Auburn Custom Kitchens
Auburn Custom Kitchens
Custom Cabinets without the Custom Price
COUNTERTOPS 101
BACK
There are lots of options on the market for kitchen countertops. Our list of top picks gives the pros and cons of
the top 10 choices so that you can make an educated choice when you remodel your kitchen.

1. Granite Counters
Granite is the countertop material of choice when there are no other things to think about - like money. It defines
elegance in a kitchen. As the use of granite becomes more widespread, the price comes down. The beauty of the
stone contributes to the beauty of even the most modest kitchen.
Pros: Holds up to heat; comes in a range of almost 3000 colors; looks permanent and substantial; will last
         a lifetime; new sealers are almost maintenance-free; 2nd highest hardness rating after diamonds; has
         a high value to home buyers.
Cons: Expensive, but becoming more affordable; requires some maintenance; some stones absorbs stains
          if not sealed; knives can become dull if you cut on it; can crack if stressed or improperly installed and       
          grain can differ from samples, so it's best to choose at the stone yard.

2. Engineered Stone
Engineered stone is composed of 93% quartz particles. It is available in a larger range of colors than granite and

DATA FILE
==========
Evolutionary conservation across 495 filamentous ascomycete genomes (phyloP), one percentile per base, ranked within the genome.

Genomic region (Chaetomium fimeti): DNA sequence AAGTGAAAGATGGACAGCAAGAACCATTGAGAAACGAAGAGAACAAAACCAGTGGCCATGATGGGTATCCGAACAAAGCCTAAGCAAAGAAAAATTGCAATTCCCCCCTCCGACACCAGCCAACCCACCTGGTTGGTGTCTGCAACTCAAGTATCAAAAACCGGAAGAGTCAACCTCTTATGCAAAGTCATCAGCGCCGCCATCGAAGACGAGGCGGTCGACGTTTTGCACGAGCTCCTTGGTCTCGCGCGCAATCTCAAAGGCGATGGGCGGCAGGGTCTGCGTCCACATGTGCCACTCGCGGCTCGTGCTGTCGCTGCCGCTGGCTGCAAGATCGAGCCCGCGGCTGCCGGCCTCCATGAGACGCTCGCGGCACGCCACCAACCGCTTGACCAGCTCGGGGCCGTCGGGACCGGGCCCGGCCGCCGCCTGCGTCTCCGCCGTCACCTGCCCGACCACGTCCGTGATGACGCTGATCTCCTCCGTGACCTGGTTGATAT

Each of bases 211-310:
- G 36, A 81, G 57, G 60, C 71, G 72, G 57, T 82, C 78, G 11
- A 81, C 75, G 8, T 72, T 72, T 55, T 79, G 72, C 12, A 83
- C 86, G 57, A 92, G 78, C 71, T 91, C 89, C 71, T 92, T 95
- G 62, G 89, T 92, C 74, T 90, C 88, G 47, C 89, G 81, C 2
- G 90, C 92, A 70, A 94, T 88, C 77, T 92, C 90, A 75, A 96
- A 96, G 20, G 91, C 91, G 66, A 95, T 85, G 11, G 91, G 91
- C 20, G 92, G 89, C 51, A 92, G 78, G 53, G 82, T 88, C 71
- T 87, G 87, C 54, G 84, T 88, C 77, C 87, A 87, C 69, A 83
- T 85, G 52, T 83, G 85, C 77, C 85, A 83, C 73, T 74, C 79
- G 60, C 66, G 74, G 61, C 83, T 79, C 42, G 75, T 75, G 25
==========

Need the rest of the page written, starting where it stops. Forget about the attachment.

has a nonporous surface that resists scratches but can appear more uniform than natural. It's easy to maintain,
without the annual sealing required by natural stone. Some brands on the market include DuPont Zodiaq®, LG
Viatera®, Cambria Quartz, Silestone®, CaesarStone®, Hanstone and Technistone®.
  
Pros: Resistant to stain and acid; easy care.
  
Cons: Edges and corners can chip.  Rounded edges help.  Expensive.

3. Solid Surface
Because solid surface counters are just what they're called, solid, any scratches can be sanded out. The
countertops are custom-made to your specifications by companies such as Avonite, Corian, and Swanstone.
  
Pros: Comes in a rainbow of colors and patterns; seamless; stain resistant.
  
Cons: Vulnerable to hot pans and stains which can damage the surface; can be moderately expensive.

4. Ceramic or Porcelain Tile
Tile is durable and easy to clean. Add to that inexpensive and you've got a really good choice for countertops for
the average home. Because it's installed a section at a time, it can be done by most resourceful homeowners.
  
Pros: Takes hot pans; easy to clean; wide range of price, color, texture and design.
  
Cons: Counter surface is uneven; tiles can easily chip or crack; grout lines become stained and is prone to
             mildew, even when sealed and poor installation can increase those problems; custom-designed tiles
are                 very expensive.

5. Laminates
Laminate counters bear trademarks such as Formica, Nevamar, and Wilsonart. They're made of plastic-coated
synthetics with a smooth surface that's easy to clean. The pieces are cut to size and finished on the ends.
  
Pros: You can buy laminates in lots of colors; easy to maintain; durable; inexpensive.
  
Cons: Scratches and chips are almost impossible to repair; seans show; end finishing and front
             edge choices can be pricey.

6. Wood or Butcher Block
Wood countertops offer a beautiful warm look and are available in a wide range of colors and finishes. Hardwoods
such as maple and oak are most often used as countertop woods.
  
Pros: Easy to clean; smooth; can be sanded and resealed as needed.